Understanding Service Level Agreements
Businesses who are looking to upgrade their ADSL connection may be considering products such as EFM, FTTC, FTTP, or a cheap leased line, but which is the best option? What’s considered to be the ‘best’ really depends upon a business’ own needs, requirements, and preferences, but one aspect that is important to note when comparing these internet products is that a leased line is currently the only product to include a service level agreement (SLA). But what exactly is an SLA, and why is it so important?
A service level agreement is one of the most prominent aspects which sets leased lines apart from other reasonably similar internet products, like FTTP, for example. Even a cheap leased line will come with an SLA, as the agreement is built into the price of all leased line products, even for a cheap leased line.
Ofcom themselves state that while products such as FTTP and FTTC are often very reliable and very capable of meeting many business needs, particularly for small and medium sized enterprises, they simply can’t compete with a leased line SLA. They confirm that the service received with FTTP or FTTC is ‘best endeavoured’, which can vary in meaning depending on how a provider interprets the statement. A leased line on the other hand, even a cheap leased line, will have an SLA which clearly informs users how quickly faults on the line must be rectified, and how often a comprehensive, full service can be expected.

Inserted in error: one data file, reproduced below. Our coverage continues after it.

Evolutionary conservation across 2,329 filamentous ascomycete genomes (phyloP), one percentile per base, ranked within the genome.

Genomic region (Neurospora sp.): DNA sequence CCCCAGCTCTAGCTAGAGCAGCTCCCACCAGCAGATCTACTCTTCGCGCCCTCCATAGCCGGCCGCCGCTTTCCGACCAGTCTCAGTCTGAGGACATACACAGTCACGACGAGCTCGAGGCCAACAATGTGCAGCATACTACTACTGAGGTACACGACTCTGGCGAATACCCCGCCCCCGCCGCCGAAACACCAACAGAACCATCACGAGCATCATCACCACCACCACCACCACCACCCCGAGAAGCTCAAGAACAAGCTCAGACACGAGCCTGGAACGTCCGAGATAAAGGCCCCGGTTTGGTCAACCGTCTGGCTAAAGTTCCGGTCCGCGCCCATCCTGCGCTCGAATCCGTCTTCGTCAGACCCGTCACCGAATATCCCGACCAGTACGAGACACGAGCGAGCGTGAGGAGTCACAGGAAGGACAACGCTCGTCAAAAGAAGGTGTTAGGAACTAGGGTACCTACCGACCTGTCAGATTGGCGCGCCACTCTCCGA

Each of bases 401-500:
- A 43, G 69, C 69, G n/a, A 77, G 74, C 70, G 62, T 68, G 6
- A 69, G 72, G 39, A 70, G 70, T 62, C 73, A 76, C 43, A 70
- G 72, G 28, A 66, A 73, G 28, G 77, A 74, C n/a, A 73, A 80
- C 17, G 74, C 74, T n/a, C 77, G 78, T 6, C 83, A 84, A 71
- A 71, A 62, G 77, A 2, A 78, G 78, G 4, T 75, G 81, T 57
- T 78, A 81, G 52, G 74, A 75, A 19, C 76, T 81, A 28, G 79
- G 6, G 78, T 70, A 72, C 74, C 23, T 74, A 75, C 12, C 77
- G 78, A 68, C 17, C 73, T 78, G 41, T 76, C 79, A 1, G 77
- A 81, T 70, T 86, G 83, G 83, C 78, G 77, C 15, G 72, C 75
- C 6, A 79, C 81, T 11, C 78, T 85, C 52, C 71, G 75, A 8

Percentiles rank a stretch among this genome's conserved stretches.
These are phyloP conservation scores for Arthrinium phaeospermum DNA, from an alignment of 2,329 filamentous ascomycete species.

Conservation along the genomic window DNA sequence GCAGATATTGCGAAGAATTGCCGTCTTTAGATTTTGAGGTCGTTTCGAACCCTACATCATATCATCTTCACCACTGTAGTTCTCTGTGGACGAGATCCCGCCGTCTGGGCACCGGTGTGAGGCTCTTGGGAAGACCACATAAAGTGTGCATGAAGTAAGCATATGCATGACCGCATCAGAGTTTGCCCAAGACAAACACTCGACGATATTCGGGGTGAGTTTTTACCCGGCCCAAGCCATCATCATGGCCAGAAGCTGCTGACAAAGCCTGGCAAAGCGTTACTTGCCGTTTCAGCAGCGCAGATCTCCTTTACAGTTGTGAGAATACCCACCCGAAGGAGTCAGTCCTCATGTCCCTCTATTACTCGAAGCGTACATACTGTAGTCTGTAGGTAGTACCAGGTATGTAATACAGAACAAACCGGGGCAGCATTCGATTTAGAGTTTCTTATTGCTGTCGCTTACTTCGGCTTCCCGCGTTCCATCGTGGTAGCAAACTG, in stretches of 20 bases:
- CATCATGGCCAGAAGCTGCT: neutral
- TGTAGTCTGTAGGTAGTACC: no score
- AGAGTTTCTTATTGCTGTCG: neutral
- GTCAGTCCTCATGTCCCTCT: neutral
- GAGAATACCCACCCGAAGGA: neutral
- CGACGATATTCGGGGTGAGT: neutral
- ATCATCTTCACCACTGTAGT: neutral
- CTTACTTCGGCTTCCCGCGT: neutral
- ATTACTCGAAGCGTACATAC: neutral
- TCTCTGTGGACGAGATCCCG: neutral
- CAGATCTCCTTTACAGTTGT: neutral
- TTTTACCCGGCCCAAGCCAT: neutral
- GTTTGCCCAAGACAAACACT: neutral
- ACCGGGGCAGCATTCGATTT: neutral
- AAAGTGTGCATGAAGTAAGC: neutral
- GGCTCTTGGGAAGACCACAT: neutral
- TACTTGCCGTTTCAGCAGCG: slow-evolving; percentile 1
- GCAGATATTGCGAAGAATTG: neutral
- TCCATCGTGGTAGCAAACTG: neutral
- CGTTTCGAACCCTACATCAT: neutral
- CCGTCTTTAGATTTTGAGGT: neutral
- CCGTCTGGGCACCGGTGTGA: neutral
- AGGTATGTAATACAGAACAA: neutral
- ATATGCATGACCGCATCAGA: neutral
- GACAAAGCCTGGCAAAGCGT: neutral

A service level agreement has the following advantages:
Target Availability –
This is what percentage of the time a business can expect the service to be up and running to its full potential. Quite often, a higher end leased line will come with a 100% target availability, while a cheap leased line should have at least a 99.95% target availability.
Outage Refund –
In many cases, an SLA will set out pre-arranged refund rates for business customers should a provider outage affect delivery of the service. This can ensure that businesses are getting the most for their money, and only paying for the service they receive.
A leased line provider should include details of latency within their SLA, as this is often one of the biggest advantages for leased line customers. Many UK providers of cheap leased lines aim for a latency guarantee of a transmission time of 20 milliseconds or less.